“I am scared!”
“We are both scared, but we must do this!”
The rope around Ayasha tightened as the prisoner climbing in front of her had reached the rope’s limit.
“You must go, Ayasha!” Namid pleaded.
Ayasha touched the rock wall with her fingers, searching for a finger hold. Finally, she stepped out onto the rock wall, her legs shaking. She took a step, hesitated, and then took another step.
“Good, Ayasha! See how easy it is!” Namid said, praising the small girl. “I am right behind you!”
Ayasha took several more steps up the rock wall with Namid climbing closely behind her. Ayasha was almost to the top of the rock wall when she glanced over to her right and spied Chindi, the monstrous waterfall. Ayasha’s muscles froze on the rock wall, under the captivating spell of the waterfall.
This rock climbing event in the book came from my personal experience of rock climbing in college. Even though I was severely scared of high places in college and still do not like high places, I let a group of friends in college convince me to technical rock climb with them. That's one way of getting over your fear of something - a direct attack. Over the course of two years of climbing, I thought I had cured my fear of heights.
On one particular climb, my friend and I climbed up a vertical crack in the granite rock face to about one hundred feet above the ground. There, the vertical crack disappeared and directly above us the rock face overhung like a massive granite ceiling. We knew we were not skilled enough to climb the overhang and the only way out of the predicament was to find a way around the overhang. To our right was a steep featureless rock wall that wrapped around the side of the overhang. This was our only chance. Our dilemma was that this rock wall was as smooth as glass with only a few small rock crystals to put our boots or fingers on and there was no way to protect ourselves against a long fall (we did not bring any rock bolts on the climb). Climbing across the rock wall and slipping meant a very long free fall for one of us.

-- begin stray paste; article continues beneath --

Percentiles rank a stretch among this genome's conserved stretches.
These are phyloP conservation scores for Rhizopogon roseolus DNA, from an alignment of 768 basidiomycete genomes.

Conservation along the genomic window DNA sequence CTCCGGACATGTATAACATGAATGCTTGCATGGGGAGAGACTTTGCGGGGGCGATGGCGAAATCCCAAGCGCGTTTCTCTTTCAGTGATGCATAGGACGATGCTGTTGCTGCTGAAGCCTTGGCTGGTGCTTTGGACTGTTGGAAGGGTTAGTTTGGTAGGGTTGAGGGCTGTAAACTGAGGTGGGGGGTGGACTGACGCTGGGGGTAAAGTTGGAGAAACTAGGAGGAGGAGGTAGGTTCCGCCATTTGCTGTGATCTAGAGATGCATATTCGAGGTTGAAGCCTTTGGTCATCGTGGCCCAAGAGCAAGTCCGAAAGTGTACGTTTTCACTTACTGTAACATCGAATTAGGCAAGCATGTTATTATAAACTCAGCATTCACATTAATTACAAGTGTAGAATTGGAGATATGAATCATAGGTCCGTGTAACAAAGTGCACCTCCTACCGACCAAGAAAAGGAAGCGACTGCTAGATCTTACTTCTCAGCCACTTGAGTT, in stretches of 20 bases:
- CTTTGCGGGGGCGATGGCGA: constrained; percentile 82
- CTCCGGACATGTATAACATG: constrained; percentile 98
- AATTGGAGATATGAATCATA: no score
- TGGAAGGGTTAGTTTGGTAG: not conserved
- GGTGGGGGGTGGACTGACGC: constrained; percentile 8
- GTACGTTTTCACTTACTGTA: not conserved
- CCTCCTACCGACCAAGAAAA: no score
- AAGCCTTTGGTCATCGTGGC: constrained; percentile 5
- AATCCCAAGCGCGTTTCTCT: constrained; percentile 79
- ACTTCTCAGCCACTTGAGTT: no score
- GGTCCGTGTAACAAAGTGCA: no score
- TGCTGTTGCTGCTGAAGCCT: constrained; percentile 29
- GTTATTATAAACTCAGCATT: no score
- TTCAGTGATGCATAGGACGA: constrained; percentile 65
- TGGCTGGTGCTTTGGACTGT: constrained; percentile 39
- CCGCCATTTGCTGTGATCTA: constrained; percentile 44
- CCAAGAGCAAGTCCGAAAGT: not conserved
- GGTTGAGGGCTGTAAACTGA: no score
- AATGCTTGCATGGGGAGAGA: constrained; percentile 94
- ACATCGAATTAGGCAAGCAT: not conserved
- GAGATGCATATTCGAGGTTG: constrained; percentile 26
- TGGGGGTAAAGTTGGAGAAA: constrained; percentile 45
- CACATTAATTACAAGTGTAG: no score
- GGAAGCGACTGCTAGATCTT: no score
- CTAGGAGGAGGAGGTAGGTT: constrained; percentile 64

Figure three above is what I envisioned the river looked like from the rock wall that Ayasha and Namid climbed in the above passage from SHADOWS ON THE TRAIL. This is not exactly a reassuring sight, even if you are not the one climbing it.
I hope you read SHADOWS ON THE TRAIL and share your thoughts and comments with me and others. SHADOWS ON THE TRAIL and the rest of the TRILOGY are available in paperback and e book at Amazon.com, Barnes and Noble.com, and many other booksellers.
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